Almost every piece of classical music of the Baroque and Classical periods is titled according to either its patronage, the circumstances of its writing, or just by a description of its instrumental arrangement. Morton Feldman has written somewhere that titles of this last sort, seemingly prosaic, have the same sort of charm as the titles of still life paintings, and so there’s some relation in my mind between Cézanne’s Curtain, Jug and Fruit and Feldman’s own Piano and String Quartet.
In a discussion about titling pieces of music and writing, Stilton told me that in the Oxford History of Western Music, a four thousand page, five volume behemoth of a survey that I have not read, musicologist Richard Taruskin devotes some small attention to the history of titling music pieces. One of the Romantic period’s less well remarked innovations, he writes, is that pieces of music were frequently given more descriptive and fantastical titles whilst simultaneously 19th century observers would adopt a seemingly completely contradictory idea of music as a totally transcendental mode of pure expression, idealist ‘absolute music’.
While Robert Schumann never attempted anything quite as bombastic as Wagner’s Gesamtkunstwerk (nor as hideous, I might say) he did once write that “the aesthetics of one art is that of the others too; only the materials differ.” Schumann’s 1837 Op. 12, Fantasiestücke, consists of twelve short piano pieces each with their own funky titles. The seventh is called Traumes Wirren (Dream’s Confusion) and the second is called Aufschwung (soaring). Taruskin asks us to consider the third: Warum? (Why?). In what is probably a bit of a reach, Taruskin suggests that the purpose of this title is not just simple self description (David Ewen writes that the piece proceeds with “gentle questioning” and ends with an “inconclusive answer”—ridiculous), but instead that it puts the listener in direct confrontation with itself through the bondage of this plaintive interrogation.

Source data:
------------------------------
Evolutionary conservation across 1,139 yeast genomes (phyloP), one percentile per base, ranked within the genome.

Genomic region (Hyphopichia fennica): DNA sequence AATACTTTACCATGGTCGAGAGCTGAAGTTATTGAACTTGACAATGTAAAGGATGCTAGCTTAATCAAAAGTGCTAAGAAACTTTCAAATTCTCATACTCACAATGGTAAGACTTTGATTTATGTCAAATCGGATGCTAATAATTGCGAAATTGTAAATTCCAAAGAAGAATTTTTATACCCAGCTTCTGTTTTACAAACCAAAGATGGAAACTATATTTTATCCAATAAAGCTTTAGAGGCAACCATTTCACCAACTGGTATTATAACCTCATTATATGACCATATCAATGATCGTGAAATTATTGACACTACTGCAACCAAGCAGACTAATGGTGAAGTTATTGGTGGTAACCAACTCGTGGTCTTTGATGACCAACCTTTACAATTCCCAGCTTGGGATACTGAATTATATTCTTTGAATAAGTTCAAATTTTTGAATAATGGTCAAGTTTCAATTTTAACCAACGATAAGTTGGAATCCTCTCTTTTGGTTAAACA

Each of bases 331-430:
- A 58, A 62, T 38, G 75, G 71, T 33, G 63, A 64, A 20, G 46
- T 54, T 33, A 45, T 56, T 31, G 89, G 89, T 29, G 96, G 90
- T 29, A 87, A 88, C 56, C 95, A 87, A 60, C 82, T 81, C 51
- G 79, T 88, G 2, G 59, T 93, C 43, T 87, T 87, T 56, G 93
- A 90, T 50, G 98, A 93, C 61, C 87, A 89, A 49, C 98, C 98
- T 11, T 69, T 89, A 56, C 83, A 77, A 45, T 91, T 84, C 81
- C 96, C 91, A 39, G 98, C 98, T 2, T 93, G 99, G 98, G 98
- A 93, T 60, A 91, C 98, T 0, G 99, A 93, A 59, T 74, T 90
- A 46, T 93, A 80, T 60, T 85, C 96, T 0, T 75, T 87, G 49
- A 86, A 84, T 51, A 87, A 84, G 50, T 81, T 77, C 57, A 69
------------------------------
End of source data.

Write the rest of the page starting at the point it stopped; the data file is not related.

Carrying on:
I walk past this scene sometimes in Nottingham city centre. That little red spot on the ground in front of this gate is the lid of a Coke bottle. It says “Please recycle me”. A few weeks ago I had an idea that I would start collecting food packaging that announces some sort of personality or selfhood on the part of the product, which is what the “me” on this Coke bottle does, and make a collage out of them.
Besides this lid, I have a fragment from a lemonade bottle that asks to be recycled, a fragment from a tube of sweets that claims it is made of paper, and a fragment from a carton of oat milk that claims to be vegan. The idea I had originally was to produce this eerie tapestry of clamouring voices from commodities that might, by assembling these voices together on canvas as a nexus of a viewer’s attention, resemble the same collection of voices that communicates with us constantly from supermarket shelves, the sides of buildings, and even from the litter on the ground. I had to stop the project for two reasons. The first is that it was depressing: both the prospect of having to collect and store enough litter to make the collage and the implication of the artwork itself. The second is that, to my surprise, once I actually started trying to spot these diminutive first person voices I found that almost all of them had to do with recycling and with being vegetarian or vegan. I had not anticipated that the most cutesified, individualist, and identitarian elements of the mass produced multimedia cacophony would be these offenders from Capitalism’s Green sector.